Defense Date

2009

Document Type

Dissertation

Degree Name

Doctor of Philosophy

Department

Social Work

First Advisor

Humberto Fabelo

Second Advisor

Melissa Abell

Third Advisor

Marilyn Biggerstaff

Fourth Advisor

Jaclyn Miller

Fifth Advisor

Michael Southam-Gerow

Abstract

Child protective services begin with an intake (screening) decision to accept or reject maltreatment reports. This crucial decision may lead to significant positive or negative outcomes for children and families. Little is known about characteristics that intake decision-makers share or factors that influence the decision-making process. Racially-biased intake practices have been blamed for contributing to African American children’s disproportionate overrepresentation in the child welfare system. Concerns have emerged that social workers may hold negative stereotypes about African Americans and parents who use drugs. Stereotypical biases may influence decisions in reports alleging parental drug use and/or involving African American families. This study was conducted to examine the influence of race and parental drug-use allegations on intake decision-making. It was also conducted to identify factors that influence decision-making and to determine whether concepts drawn from naturalistic decision theory and attribution theory are relevant to intake decision-making. A conceptual model for describing decision-making was proposed and tested. Equivalent materials design was employed. Respondents completed an on-line questionnaire that included 24 vignettes describing hypothetical maltreatment concerns. Race and drug use were manipulated between two instrument versions. Respondents completed a 45-item scale measuring racial and parental drug use bias. They also described their application of policy to decision-making and the degree to which they engaged in different types of mental simulation (a naturalistic decision theory strategy) in making decisions. Eighty-seven child protective services intake decision-makers in Virginia participated (67% response rate). The findings suggest that respondents’ decisions were not influenced by racial bias but were influenced by parental drug use bias. Respondents’ parental drug use bias scores were higher than their racial bias scores. Social workers’ racial bias scores were higher than other respondents’ scores. A set of nine primary decision-factors used frequently in decision-making was identified. Finally, respondents reported using their discretion in adhering to CPS policy depending upon their concern for children’s safety. The research contributes to understanding the intake decision-making process. Findings related to worker characteristics, relevant decision-factors, and decision-making behaviors may influence practice and future research. Findings also suggest that naturalistic decision theory concepts warrant further attention and study.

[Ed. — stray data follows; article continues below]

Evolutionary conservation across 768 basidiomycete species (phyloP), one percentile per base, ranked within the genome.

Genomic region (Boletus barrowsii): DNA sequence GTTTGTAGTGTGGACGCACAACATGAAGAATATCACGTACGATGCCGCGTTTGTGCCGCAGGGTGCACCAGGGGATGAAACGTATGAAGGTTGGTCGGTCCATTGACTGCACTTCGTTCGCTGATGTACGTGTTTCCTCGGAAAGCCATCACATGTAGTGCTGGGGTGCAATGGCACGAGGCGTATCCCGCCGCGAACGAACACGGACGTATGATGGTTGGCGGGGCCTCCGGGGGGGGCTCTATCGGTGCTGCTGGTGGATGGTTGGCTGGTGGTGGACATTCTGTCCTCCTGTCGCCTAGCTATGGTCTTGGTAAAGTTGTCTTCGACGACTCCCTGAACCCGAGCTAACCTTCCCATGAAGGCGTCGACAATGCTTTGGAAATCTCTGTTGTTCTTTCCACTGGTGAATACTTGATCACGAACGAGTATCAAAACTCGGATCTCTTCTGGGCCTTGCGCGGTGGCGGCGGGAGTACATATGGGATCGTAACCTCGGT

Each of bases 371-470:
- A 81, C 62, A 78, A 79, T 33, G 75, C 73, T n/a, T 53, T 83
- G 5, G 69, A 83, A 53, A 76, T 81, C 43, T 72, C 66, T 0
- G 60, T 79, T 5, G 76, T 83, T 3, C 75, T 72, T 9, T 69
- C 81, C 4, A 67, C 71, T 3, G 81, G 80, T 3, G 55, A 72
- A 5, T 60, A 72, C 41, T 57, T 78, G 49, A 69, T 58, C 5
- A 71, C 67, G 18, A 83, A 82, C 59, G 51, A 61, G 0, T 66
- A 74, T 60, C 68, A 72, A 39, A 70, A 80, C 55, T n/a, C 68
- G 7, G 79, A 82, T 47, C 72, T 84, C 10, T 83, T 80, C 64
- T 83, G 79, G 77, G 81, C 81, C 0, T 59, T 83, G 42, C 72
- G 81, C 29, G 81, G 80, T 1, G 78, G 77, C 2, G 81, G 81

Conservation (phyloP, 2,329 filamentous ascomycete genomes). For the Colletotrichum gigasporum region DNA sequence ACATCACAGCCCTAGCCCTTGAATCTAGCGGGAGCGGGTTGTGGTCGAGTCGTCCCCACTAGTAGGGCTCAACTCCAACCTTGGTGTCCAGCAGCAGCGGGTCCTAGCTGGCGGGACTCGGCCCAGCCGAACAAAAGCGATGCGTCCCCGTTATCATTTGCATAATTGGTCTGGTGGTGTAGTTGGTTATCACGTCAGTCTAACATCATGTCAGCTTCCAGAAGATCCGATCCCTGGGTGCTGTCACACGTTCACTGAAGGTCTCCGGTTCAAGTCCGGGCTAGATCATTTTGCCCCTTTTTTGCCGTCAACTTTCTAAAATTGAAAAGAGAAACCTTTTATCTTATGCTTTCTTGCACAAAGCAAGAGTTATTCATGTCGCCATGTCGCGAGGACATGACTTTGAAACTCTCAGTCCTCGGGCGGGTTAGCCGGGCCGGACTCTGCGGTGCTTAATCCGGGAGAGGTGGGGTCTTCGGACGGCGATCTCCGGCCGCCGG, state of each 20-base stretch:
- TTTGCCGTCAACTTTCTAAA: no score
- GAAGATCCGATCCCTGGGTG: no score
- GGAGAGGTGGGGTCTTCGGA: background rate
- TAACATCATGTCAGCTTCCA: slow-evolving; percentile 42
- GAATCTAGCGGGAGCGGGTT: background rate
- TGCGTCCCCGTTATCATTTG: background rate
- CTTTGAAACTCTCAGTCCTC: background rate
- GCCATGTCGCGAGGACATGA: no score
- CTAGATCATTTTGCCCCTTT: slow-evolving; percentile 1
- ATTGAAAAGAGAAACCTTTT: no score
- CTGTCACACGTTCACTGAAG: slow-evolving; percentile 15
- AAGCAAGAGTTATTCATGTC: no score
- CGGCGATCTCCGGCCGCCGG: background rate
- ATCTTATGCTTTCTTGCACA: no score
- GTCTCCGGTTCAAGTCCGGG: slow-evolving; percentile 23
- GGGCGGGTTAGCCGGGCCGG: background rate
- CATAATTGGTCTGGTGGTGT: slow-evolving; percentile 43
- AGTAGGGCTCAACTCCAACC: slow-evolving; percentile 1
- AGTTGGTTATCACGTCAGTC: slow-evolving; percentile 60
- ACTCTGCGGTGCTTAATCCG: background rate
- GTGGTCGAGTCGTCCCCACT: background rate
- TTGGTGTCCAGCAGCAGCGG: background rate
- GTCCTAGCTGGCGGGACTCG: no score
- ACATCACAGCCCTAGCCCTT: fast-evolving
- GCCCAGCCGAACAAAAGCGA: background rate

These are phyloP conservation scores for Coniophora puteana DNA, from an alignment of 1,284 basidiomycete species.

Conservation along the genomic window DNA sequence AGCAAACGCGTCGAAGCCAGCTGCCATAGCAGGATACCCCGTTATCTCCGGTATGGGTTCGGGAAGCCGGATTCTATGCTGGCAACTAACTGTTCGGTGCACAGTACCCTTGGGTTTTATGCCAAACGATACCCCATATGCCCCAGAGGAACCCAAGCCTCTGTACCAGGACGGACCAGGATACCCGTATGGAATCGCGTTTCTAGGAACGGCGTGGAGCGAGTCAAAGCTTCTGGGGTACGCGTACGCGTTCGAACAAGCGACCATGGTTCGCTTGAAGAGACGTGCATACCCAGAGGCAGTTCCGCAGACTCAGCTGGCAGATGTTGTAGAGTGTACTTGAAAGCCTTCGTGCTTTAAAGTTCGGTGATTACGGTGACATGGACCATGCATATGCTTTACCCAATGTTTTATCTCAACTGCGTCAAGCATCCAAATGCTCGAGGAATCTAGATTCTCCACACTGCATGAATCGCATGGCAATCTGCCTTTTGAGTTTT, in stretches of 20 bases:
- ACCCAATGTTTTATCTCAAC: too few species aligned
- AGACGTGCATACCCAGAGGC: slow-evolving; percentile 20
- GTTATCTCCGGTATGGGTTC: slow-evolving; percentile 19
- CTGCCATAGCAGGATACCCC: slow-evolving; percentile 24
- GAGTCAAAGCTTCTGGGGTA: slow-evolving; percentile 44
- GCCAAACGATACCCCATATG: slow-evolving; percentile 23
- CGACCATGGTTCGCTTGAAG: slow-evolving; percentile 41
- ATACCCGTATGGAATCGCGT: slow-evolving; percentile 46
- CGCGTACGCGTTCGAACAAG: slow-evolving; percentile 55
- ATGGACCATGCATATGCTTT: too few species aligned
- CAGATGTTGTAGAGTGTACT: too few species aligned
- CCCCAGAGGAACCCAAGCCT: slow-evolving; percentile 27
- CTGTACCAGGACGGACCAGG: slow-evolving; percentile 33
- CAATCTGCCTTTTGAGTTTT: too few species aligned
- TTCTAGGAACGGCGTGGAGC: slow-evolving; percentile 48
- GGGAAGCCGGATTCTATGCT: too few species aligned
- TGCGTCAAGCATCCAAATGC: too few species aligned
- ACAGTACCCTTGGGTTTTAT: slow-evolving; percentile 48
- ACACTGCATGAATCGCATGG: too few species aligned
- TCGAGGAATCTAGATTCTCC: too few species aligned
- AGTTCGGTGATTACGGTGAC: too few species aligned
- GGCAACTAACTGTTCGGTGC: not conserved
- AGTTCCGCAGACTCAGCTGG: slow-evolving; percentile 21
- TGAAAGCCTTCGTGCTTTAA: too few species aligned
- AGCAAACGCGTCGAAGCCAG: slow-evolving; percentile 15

Rights

© The Author

Is Part Of

VCU University Archives

Is Part Of

VCU Theses and Dissertations

Date of Submission

May 2009

Included in

Social Work Commons

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